• Published On: 2/1/2001
  •  Asymmetry and U.S. Military Strategy: Definition, Background, and Strategic Concepts

    Asymmetry and U.S. Military Strategy: Definition, Background, and Strategic Concepts

    Asymmetry and U.S. Military Strategy: Definition, Background, and Strategic Concepts Dr Douglas V Johnson II, Dr Steven Metz Book by the US Army War College, Strategic Studies Institute: "In war, there are always differences between the opponents. At times these are insignificant, passing disparities with no bearing on the outcome. At other times, the differences between opponents are important, placing one in a position of advantage, the other at a disadvantage. This is a very simple observation, but from it flows one of the pressing issues faced by the United States today: strategic asymmetry."
    • Published On: 1/1/2001
  •  The American Army in the Balkans: Strategic Alternatives and Implications

    The American Army in the Balkans: Strategic Alternatives and Implications

    The American Army in the Balkans: Strategic Alternatives and Implications Dr Steven Metz Book by the US Army War College, Strategic Studies Institute "Since 1995, peace operations in the Balkans have been an important part of the Army’s contribution to U.S. national security. When these operations began, the Army institutionally focused on conventional warfighting. Since then, it has made significant changes to become more effective at peace operations, but this evolution continues. The goals that led the United States into the Balkans have not yet been fully realized. To meet them requires both sustained involvement in the region and continued refinement of the Army’s peace operations capabilities."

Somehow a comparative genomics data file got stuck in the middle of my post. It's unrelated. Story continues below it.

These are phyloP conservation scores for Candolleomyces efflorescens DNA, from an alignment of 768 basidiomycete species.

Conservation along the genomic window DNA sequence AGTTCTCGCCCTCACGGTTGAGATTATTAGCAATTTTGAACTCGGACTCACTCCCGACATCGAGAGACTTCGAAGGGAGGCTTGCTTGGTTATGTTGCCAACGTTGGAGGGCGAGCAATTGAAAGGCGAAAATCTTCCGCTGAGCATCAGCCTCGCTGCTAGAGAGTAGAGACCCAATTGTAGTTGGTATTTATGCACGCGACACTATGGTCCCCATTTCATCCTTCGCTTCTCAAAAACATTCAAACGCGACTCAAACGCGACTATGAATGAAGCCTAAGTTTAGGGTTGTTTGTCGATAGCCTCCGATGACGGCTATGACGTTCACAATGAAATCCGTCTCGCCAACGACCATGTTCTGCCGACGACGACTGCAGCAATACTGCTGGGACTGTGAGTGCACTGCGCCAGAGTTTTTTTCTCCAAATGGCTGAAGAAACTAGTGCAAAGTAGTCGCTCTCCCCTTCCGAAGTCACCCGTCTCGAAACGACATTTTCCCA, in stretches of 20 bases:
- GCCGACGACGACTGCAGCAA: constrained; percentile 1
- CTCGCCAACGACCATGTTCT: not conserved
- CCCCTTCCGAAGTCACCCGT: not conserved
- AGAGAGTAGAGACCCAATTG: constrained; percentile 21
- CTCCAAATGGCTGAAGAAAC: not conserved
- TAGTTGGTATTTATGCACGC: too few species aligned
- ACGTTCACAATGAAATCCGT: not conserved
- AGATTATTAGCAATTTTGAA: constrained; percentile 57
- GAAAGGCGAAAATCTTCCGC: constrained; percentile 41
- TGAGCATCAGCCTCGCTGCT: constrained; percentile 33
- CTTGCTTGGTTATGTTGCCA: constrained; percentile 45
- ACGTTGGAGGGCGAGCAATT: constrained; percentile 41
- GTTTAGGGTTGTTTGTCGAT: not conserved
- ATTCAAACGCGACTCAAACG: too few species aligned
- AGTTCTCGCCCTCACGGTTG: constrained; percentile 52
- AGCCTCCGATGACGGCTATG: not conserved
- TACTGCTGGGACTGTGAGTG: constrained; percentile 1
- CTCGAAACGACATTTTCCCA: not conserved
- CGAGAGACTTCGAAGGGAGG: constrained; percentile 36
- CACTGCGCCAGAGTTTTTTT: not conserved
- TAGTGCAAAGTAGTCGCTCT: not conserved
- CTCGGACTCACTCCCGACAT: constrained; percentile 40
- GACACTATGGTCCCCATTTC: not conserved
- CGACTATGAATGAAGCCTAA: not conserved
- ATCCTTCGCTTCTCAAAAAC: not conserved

• Published On: 1/1/2001
  •  Alternative National Military Strategies for the United States

    Alternative National Military Strategies for the United States

    Alternative National Military Strategies for the United States Dr Conrad C Crane Book by the US Army War College, Strategic Studies Institute "The U.S. Army War College and the Georgetown University Center for Peace and Security Studies, along with its National Security Studies Program, cosponsored a conference in Washington, DC on September 21, 2000, to examine the issues that will shape future American defense policy. Discussion panels were structured to identify the questions, issues, and schisms likely to shape the upcoming Quadrennial Defense Review. Among the 160 attendees registered for the conference were representatives from the Quadrennial Defense Review (QDR) offices for all the Services and the Joint Staff, as well as defense experts from other government agencies, private industry, and academia."
    • Published On: 12/1/2000
  •  Organizing for National Security